About This Item

Share This Item

The AAPG/Datapages Combined Publications Database

Southeast Asia Petroleum Exploration Society (SEAPEX)


Offshore South East Asia Conference, 1980
Pages 127-132

Oil Industry’s Interest and Involvement in Oceanographic and Marine Meteorological Matters

G. Verboom, C. J. Shaw


The search for oil and gas in offshore areas has intensified rapidly during the last fifty years and production from such areas now contributes significantly to the world market. According to recent estimates, probably about one-quarter of the world’s oil lies beneath the continental shelf areas of the world.

It is of course well known that the oceans have a dominating effect on the world’s climate and weather, and we could spend considerable time in discussing the importance of the role played by the climate in the formation of the various minerals. It is clear that each mineral has its own particular set of environmental conditions conducive to its formation and concentration into the producible deposits existing today. Our talk today however will deal mainly with the subject. “How does the climate and weather affect offshore operations, either during the search for oil or in the follow-up production phase and what meteorological/oceanographic information is actually needed to carry out these operations efficiently and safely.”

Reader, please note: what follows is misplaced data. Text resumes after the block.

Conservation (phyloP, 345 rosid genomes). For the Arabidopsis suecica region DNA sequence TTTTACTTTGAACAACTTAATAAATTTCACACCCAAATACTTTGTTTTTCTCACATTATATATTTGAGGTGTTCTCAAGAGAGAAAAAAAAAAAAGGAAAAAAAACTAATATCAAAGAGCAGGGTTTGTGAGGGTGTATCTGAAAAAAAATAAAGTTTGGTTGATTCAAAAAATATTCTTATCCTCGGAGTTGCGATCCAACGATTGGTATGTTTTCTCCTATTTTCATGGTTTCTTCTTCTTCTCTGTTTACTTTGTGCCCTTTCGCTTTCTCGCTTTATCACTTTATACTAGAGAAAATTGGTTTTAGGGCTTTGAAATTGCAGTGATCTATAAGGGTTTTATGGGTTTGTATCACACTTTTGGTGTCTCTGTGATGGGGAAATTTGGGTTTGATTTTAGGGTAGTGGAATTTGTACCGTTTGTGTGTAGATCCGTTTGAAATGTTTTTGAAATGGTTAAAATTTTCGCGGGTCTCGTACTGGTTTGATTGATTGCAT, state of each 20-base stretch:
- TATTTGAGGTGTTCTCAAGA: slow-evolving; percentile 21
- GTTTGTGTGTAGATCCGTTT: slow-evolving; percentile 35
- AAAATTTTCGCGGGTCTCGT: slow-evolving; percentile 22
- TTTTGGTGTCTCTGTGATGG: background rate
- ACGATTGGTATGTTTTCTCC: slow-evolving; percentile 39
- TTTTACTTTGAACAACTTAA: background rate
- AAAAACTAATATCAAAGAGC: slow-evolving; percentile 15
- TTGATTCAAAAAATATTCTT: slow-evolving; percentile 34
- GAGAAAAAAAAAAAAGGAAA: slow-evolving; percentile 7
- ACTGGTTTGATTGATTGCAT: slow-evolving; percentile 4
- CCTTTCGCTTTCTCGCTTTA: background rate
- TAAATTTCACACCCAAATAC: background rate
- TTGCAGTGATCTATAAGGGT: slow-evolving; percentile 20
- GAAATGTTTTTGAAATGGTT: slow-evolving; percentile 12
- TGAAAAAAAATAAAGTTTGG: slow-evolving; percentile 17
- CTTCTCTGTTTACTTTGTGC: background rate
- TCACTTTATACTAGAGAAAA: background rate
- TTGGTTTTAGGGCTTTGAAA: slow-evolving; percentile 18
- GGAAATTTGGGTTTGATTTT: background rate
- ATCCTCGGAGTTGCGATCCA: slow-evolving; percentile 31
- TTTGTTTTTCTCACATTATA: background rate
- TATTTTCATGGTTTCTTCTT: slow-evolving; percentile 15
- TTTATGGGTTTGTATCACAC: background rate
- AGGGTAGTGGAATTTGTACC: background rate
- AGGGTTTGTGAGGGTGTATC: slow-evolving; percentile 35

Offshore operations are carried out in nearly every sea and ocean of the earth, so that relevant sea and weather condition classifications range from “calm” to “very rough”. In addition, the search for offshore oil is already extending to polar areas, and consequently the problems of navigation and the construction and operation of installations in waters subject to ice floes, icebergs, or even general icing over are becoming increasingly important.

The search for offshore oil is also extending to deeper water and with the tremendous increase during recent years in engineering technology, mobile offshore drilling units, equipped with computerised dynamic positioning systems can now be employed to drill in 2000 metres waterdepth and over.

It is obvious that although a good knowledge of the local weather pattern, supplemented by statistical environmental data, must of necessity improve (and possibly greatly improve) the efficiency of offshore operations in any given area, they are absolutely vital to the establishment of correct design criteria for whatever surface or subsurface structures may be involved.

Pay-Per-View Purchase Options

The article is available through a document delivery service. Explain these Purchase Options.

Watermarked PDF Document: $14
Open PDF Document: $24